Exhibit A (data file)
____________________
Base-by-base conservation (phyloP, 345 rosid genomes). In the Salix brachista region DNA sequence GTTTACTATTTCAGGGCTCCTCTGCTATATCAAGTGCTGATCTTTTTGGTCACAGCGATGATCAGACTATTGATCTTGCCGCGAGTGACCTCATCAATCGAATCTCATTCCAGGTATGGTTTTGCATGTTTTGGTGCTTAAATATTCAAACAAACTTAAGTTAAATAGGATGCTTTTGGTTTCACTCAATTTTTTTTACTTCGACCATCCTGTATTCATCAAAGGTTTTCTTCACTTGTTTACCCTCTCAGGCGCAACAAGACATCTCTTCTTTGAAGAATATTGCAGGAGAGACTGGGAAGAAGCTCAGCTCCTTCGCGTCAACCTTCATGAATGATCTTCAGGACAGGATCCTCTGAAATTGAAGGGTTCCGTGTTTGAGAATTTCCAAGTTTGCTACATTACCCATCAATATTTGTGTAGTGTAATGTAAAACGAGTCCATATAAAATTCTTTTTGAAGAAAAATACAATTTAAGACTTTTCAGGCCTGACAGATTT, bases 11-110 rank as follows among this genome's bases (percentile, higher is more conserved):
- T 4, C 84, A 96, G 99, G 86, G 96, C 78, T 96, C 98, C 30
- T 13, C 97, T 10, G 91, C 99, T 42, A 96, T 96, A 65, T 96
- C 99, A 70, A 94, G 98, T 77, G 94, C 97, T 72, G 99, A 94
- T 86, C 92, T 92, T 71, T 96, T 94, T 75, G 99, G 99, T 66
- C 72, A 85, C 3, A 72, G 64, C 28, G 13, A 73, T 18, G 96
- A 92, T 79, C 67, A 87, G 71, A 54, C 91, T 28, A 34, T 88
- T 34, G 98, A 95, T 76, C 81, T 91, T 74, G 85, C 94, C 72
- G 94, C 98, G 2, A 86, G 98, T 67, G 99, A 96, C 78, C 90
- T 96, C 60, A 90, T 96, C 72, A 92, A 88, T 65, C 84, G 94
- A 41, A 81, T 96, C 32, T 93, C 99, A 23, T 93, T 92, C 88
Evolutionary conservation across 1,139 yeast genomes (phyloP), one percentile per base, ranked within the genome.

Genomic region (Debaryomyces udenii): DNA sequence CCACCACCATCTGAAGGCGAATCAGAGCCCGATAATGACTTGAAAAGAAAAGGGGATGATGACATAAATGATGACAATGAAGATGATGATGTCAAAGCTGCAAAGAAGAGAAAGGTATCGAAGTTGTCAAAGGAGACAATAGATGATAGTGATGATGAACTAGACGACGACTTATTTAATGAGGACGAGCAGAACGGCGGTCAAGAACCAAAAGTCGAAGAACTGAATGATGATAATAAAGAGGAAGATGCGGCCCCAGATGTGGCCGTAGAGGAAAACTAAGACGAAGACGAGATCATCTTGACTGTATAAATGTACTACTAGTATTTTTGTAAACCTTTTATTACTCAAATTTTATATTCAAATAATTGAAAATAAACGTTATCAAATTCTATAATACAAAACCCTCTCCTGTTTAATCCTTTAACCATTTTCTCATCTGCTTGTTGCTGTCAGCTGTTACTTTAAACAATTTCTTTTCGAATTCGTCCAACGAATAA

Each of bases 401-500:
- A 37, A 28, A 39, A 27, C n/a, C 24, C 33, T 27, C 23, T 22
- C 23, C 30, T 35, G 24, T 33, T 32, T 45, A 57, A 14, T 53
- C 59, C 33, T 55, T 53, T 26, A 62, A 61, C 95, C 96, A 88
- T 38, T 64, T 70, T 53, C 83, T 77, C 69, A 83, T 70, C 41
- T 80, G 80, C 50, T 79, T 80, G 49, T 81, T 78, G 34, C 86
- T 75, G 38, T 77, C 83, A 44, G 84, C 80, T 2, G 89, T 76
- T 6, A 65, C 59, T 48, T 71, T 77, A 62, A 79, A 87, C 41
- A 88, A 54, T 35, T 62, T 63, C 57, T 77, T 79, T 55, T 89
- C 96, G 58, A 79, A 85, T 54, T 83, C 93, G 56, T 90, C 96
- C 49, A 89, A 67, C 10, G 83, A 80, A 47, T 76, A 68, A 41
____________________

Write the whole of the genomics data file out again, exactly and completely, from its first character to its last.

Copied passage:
Base-by-base conservation (phyloP, 345 rosid genomes). In the Salix brachista region DNA sequence GTTTACTATTTCAGGGCTCCTCTGCTATATCAAGTGCTGATCTTTTTGGTCACAGCGATGATCAGACTATTGATCTTGCCGCGAGTGACCTCATCAATCGAATCTCATTCCAGGTATGGTTTTGCATGTTTTGGTGCTTAAATATTCAAACAAACTTAAGTTAAATAGGATGCTTTTGGTTTCACTCAATTTTTTTTACTTCGACCATCCTGTATTCATCAAAGGTTTTCTTCACTTGTTTACCCTCTCAGGCGCAACAAGACATCTCTTCTTTGAAGAATATTGCAGGAGAGACTGGGAAGAAGCTCAGCTCCTTCGCGTCAACCTTCATGAATGATCTTCAGGACAGGATCCTCTGAAATTGAAGGGTTCCGTGTTTGAGAATTTCCAAGTTTGCTACATTACCCATCAATATTTGTGTAGTGTAATGTAAAACGAGTCCATATAAAATTCTTTTTGAAGAAAAATACAATTTAAGACTTTTCAGGCCTGACAGATTT, bases 11-110 rank as follows among this genome's bases (percentile, higher is more conserved):
- T 4, C 84, A 96, G 99, G 86, G 96, C 78, T 96, C 98, C 30
- T 13, C 97, T 10, G 91, C 99, T 42, A 96, T 96, A 65, T 96
- C 99, A 70, A 94, G 98, T 77, G 94, C 97, T 72, G 99, A 94
- T 86, C 92, T 92, T 71, T 96, T 94, T 75, G 99, G 99, T 66
- C 72, A 85, C 3, A 72, G 64, C 28, G 13, A 73, T 18, G 96
- A 92, T 79, C 67, A 87, G 71, A 54, C 91, T 28, A 34, T 88
- T 34, G 98, A 95, T 76, C 81, T 91, T 74, G 85, C 94, C 72
- G 94, C 98, G 2, A 86, G 98, T 67, G 99, A 96, C 78, C 90
- T 96, C 60, A 90, T 96, C 72, A 92, A 88, T 65, C 84, G 94
- A 41, A 81, T 96, C 32, T 93, C 99, A 23, T 93, T 92, C 88
Evolutionary conservation across 1,139 yeast genomes (phyloP), one percentile per base, ranked within the genome.

Genomic region (Debaryomyces udenii): DNA sequence CCACCACCATCTGAAGGCGAATCAGAGCCCGATAATGACTTGAAAAGAAAAGGGGATGATGACATAAATGATGACAATGAAGATGATGATGTCAAAGCTGCAAAGAAGAGAAAGGTATCGAAGTTGTCAAAGGAGACAATAGATGATAGTGATGATGAACTAGACGACGACTTATTTAATGAGGACGAGCAGAACGGCGGTCAAGAACCAAAAGTCGAAGAACTGAATGATGATAATAAAGAGGAAGATGCGGCCCCAGATGTGGCCGTAGAGGAAAACTAAGACGAAGACGAGATCATCTTGACTGTATAAATGTACTACTAGTATTTTTGTAAACCTTTTATTACTCAAATTTTATATTCAAATAATTGAAAATAAACGTTATCAAATTCTATAATACAAAACCCTCTCCTGTTTAATCCTTTAACCATTTTCTCATCTGCTTGTTGCTGTCAGCTGTTACTTTAAACAATTTCTTTTCGAATTCGTCCAACGAATAA

Each of bases 401-500:
- A 37, A 28, A 39, A 27, C n/a, C 24, C 33, T 27, C 23, T 22
- C 23, C 30, T 35, G 24, T 33, T 32, T 45, A 57, A 14, T 53
- C 59, C 33, T 55, T 53, T 26, A 62, A 61, C 95, C 96, A 88
- T 38, T 64, T 70, T 53, C 83, T 77, C 69, A 83, T 70, C 41
- T 80, G 80, C 50, T 79, T 80, G 49, T 81, T 78, G 34, C 86
- T 75, G 38, T 77, C 83, A 44, G 84, C 80, T 2, G 89, T 76
- T 6, A 65, C 59, T 48, T 71, T 77, A 62, A 79, A 87, C 41
- A 88, A 54, T 35, T 62, T 63, C 57, T 77, T 79, T 55, T 89
- C 96, G 58, A 79, A 85, T 54, T 83, C 93, G 56, T 90, C 96
- C 49, A 89, A 67, C 10, G 83, A 80, A 47, T 76, A 68, A 41